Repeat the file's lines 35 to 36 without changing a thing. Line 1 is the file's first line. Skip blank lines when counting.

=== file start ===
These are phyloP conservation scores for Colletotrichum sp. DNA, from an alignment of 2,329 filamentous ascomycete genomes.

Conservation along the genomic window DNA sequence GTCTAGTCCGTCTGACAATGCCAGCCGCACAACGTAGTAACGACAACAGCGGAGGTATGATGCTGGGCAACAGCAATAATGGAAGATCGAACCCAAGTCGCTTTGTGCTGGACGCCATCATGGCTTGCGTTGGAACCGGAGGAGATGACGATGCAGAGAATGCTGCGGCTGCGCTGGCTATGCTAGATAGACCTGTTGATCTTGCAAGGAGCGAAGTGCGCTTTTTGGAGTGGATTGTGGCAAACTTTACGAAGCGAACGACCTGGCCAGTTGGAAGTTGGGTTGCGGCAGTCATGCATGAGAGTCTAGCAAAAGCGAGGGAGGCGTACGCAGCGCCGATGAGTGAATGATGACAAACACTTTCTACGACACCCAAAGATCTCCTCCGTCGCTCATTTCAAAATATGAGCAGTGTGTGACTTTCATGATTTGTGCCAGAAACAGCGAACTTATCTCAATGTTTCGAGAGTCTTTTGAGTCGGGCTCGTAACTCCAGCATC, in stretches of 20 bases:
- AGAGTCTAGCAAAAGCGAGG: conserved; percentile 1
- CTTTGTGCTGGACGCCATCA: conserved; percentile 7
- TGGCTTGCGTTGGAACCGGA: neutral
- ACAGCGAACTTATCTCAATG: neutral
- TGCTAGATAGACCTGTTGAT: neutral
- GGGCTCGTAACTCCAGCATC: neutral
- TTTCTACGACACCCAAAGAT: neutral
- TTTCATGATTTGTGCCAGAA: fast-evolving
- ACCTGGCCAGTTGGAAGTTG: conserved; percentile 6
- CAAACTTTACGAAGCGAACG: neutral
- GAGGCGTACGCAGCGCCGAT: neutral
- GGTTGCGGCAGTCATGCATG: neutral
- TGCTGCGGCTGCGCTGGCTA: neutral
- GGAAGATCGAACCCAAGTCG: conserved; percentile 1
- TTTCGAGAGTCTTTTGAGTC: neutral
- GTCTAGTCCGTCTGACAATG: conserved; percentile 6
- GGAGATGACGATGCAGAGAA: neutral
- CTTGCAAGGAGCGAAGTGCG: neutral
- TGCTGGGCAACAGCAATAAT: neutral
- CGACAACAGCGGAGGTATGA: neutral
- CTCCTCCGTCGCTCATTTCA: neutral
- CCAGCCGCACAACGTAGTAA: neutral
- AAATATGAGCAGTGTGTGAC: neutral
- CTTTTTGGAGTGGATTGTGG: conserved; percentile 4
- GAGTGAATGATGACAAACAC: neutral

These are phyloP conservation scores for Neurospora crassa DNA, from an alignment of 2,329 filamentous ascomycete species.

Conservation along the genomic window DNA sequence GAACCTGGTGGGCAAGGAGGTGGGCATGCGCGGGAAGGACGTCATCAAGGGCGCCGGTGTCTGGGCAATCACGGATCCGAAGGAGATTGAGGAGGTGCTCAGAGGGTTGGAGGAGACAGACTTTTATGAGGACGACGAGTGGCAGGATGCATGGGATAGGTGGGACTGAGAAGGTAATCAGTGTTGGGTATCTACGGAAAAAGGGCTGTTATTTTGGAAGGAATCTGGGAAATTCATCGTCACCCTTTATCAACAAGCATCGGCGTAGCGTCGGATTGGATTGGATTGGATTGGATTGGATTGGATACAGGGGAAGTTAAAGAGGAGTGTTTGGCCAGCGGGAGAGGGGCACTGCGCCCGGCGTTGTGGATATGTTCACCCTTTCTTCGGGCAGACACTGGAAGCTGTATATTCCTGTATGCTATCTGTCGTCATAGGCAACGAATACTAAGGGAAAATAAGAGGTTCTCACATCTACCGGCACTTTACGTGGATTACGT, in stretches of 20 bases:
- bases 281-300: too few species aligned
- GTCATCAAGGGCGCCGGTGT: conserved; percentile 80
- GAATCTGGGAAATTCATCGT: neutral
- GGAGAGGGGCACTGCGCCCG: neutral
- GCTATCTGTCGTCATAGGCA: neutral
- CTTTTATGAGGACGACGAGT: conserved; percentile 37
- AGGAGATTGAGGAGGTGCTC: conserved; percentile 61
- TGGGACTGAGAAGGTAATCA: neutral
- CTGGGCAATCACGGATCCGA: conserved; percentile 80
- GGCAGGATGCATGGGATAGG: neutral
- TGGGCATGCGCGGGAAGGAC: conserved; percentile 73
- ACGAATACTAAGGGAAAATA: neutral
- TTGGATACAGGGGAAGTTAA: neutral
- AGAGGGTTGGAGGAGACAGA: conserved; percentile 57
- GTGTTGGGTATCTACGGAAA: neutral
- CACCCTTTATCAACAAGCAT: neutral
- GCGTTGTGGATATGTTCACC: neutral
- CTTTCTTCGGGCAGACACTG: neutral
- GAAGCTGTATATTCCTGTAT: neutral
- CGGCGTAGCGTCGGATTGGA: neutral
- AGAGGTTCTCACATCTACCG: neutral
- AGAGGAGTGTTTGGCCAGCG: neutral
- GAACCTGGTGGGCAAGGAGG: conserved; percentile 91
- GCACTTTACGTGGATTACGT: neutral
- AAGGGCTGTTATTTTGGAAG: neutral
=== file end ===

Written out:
- CTTTTATGAGGACGACGAGT: conserved; percentile 37
- AGGAGATTGAGGAGGTGCTC: conserved; percentile 61